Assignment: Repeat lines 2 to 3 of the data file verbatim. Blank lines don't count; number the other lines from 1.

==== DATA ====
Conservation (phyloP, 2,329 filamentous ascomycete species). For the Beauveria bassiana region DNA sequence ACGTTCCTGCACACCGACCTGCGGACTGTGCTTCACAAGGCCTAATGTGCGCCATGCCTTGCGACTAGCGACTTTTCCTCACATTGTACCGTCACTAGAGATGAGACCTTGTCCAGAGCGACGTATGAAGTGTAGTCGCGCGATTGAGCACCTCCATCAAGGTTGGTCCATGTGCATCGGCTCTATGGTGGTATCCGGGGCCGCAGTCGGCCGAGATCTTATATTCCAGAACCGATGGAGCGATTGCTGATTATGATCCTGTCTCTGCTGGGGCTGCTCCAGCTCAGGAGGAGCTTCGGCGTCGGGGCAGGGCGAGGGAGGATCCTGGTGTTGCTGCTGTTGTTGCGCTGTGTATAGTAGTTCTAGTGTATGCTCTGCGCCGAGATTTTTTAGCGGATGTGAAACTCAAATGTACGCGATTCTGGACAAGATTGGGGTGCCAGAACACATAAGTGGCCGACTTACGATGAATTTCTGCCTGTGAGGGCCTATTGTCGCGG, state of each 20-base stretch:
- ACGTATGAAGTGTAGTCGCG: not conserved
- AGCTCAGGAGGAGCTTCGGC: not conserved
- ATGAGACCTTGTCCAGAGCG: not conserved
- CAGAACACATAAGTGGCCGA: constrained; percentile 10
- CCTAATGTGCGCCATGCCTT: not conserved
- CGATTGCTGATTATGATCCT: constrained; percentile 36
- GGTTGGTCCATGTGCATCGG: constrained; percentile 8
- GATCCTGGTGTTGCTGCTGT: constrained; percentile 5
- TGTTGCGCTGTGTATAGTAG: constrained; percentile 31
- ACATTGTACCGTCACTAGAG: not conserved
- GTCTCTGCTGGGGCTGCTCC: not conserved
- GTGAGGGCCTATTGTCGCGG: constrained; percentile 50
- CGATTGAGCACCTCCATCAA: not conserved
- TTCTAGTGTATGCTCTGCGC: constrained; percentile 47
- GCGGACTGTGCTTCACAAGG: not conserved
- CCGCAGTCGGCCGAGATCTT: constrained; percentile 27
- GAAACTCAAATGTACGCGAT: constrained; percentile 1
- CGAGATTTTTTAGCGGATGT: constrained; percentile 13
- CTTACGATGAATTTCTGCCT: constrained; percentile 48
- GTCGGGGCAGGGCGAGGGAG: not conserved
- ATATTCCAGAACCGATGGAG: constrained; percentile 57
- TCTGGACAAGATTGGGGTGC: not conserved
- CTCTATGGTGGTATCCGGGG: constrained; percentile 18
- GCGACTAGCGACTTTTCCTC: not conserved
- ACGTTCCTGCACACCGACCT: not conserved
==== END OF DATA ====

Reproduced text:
- ACGTATGAAGTGTAGTCGCG: not conserved
- AGCTCAGGAGGAGCTTCGGC: not conserved